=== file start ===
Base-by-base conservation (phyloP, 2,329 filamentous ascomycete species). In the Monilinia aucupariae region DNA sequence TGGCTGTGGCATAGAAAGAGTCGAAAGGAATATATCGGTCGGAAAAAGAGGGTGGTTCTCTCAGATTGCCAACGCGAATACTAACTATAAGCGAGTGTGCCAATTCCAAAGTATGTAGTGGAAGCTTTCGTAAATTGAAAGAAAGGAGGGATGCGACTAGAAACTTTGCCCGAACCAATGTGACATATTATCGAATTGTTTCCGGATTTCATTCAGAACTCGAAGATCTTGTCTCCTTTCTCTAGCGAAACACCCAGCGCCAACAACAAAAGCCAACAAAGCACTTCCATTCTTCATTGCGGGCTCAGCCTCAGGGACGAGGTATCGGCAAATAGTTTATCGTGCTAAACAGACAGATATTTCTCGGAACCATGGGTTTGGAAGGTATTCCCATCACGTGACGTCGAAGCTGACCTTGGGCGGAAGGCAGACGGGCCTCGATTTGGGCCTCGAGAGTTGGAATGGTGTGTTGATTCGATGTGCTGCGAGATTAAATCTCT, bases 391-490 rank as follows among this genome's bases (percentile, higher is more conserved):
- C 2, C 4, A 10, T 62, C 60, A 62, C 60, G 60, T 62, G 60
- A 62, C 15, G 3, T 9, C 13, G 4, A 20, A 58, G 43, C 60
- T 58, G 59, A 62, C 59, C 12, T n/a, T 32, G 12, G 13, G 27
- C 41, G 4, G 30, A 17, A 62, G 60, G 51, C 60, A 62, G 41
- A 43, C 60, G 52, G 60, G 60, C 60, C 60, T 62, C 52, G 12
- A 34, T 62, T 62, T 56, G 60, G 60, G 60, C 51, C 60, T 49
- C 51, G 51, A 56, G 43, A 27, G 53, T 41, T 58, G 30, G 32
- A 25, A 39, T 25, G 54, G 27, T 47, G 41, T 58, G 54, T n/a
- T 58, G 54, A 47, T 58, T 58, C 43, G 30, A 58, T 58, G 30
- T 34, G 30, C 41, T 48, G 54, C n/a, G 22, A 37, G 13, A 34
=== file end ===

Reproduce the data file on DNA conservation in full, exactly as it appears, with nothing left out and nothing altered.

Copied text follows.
Base-by-base conservation (phyloP, 2,329 filamentous ascomycete species). In the Monilinia aucupariae region DNA sequence TGGCTGTGGCATAGAAAGAGTCGAAAGGAATATATCGGTCGGAAAAAGAGGGTGGTTCTCTCAGATTGCCAACGCGAATACTAACTATAAGCGAGTGTGCCAATTCCAAAGTATGTAGTGGAAGCTTTCGTAAATTGAAAGAAAGGAGGGATGCGACTAGAAACTTTGCCCGAACCAATGTGACATATTATCGAATTGTTTCCGGATTTCATTCAGAACTCGAAGATCTTGTCTCCTTTCTCTAGCGAAACACCCAGCGCCAACAACAAAAGCCAACAAAGCACTTCCATTCTTCATTGCGGGCTCAGCCTCAGGGACGAGGTATCGGCAAATAGTTTATCGTGCTAAACAGACAGATATTTCTCGGAACCATGGGTTTGGAAGGTATTCCCATCACGTGACGTCGAAGCTGACCTTGGGCGGAAGGCAGACGGGCCTCGATTTGGGCCTCGAGAGTTGGAATGGTGTGTTGATTCGATGTGCTGCGAGATTAAATCTCT, bases 391-490 rank as follows among this genome's bases (percentile, higher is more conserved):
- C 2, C 4, A 10, T 62, C 60, A 62, C 60, G 60, T 62, G 60
- A 62, C 15, G 3, T 9, C 13, G 4, A 20, A 58, G 43, C 60
- T 58, G 59, A 62, C 59, C 12, T n/a, T 32, G 12, G 13, G 27
- C 41, G 4, G 30, A 17, A 62, G 60, G 51, C 60, A 62, G 41
- A 43, C 60, G 52, G 60, G 60, C 60, C 60, T 62, C 52, G 12
- A 34, T 62, T 62, T 56, G 60, G 60, G 60, C 51, C 60, T 49
- C 51, G 51, A 56, G 43, A 27, G 53, T 41, T 58, G 30, G 32
- A 25, A 39, T 25, G 54, G 27, T 47, G 41, T 58, G 54, T n/a
- T 58, G 54, A 47, T 58, T 58, C 43, G 30, A 58, T 58, G 30
- T 34, G 30, C 41, T 48, G 54, C n/a, G 22, A 37, G 13, A 34